• Peanut and sesame oils may contain trace amounts of protein (depending on how they are processed), so should be avoided.
  • Those who tolerate baked milk are more likely to outgrow their allergy, and faster than those who don't.
  • Approximately 75% of children with food allergy will tolerate heated egg or milk.
  • As moms, we do our very best for our children. Please never blame yourself for child's allergy. INCREDIBLY complicated. (I particularly appreciated this comment since I keep asking myself what I could have done better/different to prevent my child's allergies.)
There are many more on Twitter. I have mentioned only a few to give you an idea of the valuable content you can find there.

Tuesday, March 8, 2011

Flying Delta With A Peanut Allergy

After much consideration and many hours of research on the internet, we decided to take our allergic 3 year-old son on a trip to Hawaii. He is allergic to too many foods to list here. Suffice it to say that he is anaphylactic to peanuts.

Due to various circumstances, we had to fly Delta. Unlike United, Continental, and American Airlines (click to read about their peanut allergy policy), Delta still serves packaged peanuts on their flights. After reading their policy in regard to peanut allergy, we called two weeks in advance and notified them about our son's special needs. The agent we spoke to confirmed the guidelines, entered our son's medical info in their computers, and recommended we notify the gate agents before boarding.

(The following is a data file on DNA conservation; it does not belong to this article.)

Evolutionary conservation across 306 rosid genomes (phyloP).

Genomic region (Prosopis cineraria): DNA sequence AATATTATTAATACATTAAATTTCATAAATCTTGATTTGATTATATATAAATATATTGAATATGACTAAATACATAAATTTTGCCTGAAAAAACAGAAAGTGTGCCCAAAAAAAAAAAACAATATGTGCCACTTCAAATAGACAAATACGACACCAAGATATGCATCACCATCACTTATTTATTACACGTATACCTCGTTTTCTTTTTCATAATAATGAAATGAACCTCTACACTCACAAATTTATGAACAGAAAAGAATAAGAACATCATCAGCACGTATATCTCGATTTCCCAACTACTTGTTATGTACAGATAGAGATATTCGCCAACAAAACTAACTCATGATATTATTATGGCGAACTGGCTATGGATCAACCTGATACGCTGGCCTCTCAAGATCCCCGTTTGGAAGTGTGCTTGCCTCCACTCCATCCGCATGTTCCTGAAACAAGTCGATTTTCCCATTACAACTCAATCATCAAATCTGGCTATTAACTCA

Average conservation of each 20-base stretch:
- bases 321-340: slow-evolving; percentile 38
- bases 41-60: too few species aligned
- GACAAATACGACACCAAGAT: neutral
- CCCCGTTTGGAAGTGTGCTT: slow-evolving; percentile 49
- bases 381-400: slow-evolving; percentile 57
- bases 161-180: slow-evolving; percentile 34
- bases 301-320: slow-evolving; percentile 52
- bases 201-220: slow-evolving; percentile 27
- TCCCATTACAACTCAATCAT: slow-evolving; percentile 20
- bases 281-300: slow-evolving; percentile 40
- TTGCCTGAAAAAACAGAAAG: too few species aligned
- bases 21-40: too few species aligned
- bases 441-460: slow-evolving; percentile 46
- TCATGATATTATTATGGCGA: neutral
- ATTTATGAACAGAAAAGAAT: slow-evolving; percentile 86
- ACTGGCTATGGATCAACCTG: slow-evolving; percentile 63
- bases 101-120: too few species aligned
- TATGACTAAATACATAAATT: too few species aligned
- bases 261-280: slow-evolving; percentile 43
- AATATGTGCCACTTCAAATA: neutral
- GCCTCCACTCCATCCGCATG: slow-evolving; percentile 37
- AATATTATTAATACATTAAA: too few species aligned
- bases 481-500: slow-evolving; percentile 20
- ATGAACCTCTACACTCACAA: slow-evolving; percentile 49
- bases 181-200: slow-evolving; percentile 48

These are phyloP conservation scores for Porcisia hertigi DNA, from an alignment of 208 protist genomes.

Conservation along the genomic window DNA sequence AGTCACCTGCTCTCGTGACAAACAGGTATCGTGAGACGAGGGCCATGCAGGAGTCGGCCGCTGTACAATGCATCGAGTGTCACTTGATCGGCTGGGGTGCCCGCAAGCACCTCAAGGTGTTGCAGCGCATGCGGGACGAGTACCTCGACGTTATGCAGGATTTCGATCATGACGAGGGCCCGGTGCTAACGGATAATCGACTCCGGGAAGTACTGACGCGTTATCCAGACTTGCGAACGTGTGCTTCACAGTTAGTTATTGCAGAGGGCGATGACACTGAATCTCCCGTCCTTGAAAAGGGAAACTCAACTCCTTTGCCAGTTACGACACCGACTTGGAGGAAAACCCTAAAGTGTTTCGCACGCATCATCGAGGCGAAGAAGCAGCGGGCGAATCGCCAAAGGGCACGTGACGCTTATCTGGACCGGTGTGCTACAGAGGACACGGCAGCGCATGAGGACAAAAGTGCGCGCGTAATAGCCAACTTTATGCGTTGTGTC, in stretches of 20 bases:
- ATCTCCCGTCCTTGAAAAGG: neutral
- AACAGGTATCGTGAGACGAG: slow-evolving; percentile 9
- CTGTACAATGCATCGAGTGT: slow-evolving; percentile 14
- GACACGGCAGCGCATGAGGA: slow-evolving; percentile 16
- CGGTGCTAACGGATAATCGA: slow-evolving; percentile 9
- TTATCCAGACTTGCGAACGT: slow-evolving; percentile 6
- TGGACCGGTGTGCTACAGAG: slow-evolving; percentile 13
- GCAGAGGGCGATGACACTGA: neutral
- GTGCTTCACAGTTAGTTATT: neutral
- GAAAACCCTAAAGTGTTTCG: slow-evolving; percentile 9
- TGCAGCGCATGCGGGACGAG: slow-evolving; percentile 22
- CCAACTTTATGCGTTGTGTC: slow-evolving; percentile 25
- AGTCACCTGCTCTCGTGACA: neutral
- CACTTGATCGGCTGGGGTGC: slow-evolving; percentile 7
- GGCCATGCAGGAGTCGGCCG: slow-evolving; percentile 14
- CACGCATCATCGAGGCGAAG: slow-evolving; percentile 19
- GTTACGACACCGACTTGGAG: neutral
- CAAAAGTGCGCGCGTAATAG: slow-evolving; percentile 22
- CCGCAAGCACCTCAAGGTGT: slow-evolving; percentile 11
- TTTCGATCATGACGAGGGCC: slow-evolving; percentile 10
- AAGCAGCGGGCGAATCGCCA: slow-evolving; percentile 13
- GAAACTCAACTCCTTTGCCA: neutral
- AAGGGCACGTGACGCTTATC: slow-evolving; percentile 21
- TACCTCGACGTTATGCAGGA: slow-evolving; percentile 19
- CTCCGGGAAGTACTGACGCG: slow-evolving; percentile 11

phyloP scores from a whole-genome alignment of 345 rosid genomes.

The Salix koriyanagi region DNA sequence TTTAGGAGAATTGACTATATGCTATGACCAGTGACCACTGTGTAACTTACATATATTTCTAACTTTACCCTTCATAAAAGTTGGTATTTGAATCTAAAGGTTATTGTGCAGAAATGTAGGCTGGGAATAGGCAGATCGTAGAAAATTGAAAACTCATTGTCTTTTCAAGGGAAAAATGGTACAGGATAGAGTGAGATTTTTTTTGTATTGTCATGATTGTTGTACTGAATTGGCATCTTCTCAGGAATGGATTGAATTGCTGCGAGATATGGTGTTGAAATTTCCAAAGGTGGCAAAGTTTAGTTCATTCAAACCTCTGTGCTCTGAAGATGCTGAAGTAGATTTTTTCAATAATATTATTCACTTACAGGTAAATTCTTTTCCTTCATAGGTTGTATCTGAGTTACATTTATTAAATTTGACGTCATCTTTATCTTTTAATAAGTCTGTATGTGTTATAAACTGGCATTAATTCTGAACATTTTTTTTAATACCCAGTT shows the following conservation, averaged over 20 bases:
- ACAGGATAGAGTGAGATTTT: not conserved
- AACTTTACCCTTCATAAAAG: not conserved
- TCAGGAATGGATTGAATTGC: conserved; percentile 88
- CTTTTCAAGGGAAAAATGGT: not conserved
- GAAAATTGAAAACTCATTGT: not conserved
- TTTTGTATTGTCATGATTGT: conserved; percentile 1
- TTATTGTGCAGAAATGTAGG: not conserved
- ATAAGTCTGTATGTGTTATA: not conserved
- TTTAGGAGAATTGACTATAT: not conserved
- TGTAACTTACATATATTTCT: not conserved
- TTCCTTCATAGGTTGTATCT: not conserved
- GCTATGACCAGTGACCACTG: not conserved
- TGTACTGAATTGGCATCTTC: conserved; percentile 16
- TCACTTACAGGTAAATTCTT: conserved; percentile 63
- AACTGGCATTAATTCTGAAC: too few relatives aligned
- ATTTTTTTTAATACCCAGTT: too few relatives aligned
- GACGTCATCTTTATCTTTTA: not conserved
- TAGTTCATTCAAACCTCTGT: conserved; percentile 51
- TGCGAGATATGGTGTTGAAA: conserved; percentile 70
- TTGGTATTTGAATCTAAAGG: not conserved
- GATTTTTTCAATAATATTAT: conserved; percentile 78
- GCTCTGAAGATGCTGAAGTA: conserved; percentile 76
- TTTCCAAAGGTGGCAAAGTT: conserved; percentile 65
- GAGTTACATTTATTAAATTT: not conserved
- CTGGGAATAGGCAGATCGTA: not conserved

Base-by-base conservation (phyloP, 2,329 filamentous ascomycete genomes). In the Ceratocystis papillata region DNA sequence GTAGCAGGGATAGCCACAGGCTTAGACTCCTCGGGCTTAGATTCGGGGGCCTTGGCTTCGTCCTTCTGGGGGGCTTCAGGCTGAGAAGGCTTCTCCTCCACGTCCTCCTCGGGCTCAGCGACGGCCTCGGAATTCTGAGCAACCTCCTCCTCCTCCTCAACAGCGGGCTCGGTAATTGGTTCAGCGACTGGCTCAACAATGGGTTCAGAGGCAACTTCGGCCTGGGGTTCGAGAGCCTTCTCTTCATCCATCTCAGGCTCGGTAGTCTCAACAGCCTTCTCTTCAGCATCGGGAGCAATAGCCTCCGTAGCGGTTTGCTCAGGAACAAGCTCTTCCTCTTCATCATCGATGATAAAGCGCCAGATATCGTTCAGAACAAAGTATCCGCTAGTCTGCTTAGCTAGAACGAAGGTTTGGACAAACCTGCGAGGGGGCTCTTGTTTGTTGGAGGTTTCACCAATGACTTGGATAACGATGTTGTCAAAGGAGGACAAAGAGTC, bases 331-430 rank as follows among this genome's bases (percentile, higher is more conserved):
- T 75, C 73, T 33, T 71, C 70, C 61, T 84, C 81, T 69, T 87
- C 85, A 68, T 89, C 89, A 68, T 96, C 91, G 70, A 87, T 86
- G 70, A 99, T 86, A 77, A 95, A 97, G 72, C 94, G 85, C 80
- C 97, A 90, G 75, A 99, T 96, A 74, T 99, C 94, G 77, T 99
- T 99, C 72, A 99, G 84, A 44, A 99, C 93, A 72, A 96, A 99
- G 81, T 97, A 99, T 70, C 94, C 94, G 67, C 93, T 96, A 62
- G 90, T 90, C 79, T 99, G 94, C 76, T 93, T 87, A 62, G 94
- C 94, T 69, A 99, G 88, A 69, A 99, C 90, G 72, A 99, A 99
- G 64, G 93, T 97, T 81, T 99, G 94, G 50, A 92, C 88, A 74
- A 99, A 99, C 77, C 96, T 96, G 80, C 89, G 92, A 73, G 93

Which is exactly what we did. In addition to this precaution, I boarded every one of the four planes we took a few minutes before my son boarded, so I could wipe down the seat carefully and inspect the area around it. That proved to be a good idea, because two out of four flight segments, I found peanuts on the floor.

An hour into the second flight (SLC-HNL), the flight attendants started serving refreshments. We spoke to them, too, and informed them about our son's allergy. They said they had no idea, the gate agents had not communicated the information to them. So they offered the buffer zone, per airline policy. Unfortunately, they forgot about it when they came around a second time. The flight attendant I had spoken to directly offered peanuts to the passenger seated right in front of me, who kindly reminded her about the boy with peanut allergy. The other flight attendant offered peanuts to my husband, seated next to my son. I was outraged at the time, but in retrospect I wonder if the flight attendants made mistakes because of poor communication or insufficient training in regard to peanut allergies.

On our way back, it proved to be a bit simpler since we took a red-eye out of HNL. People don't snack too much (if at all) at night. The flight attendant appreciated that we let her know, because once again the gate agent had not mentioned anything about my son. We were guaranteed the buffer zone and this time they took it seriously.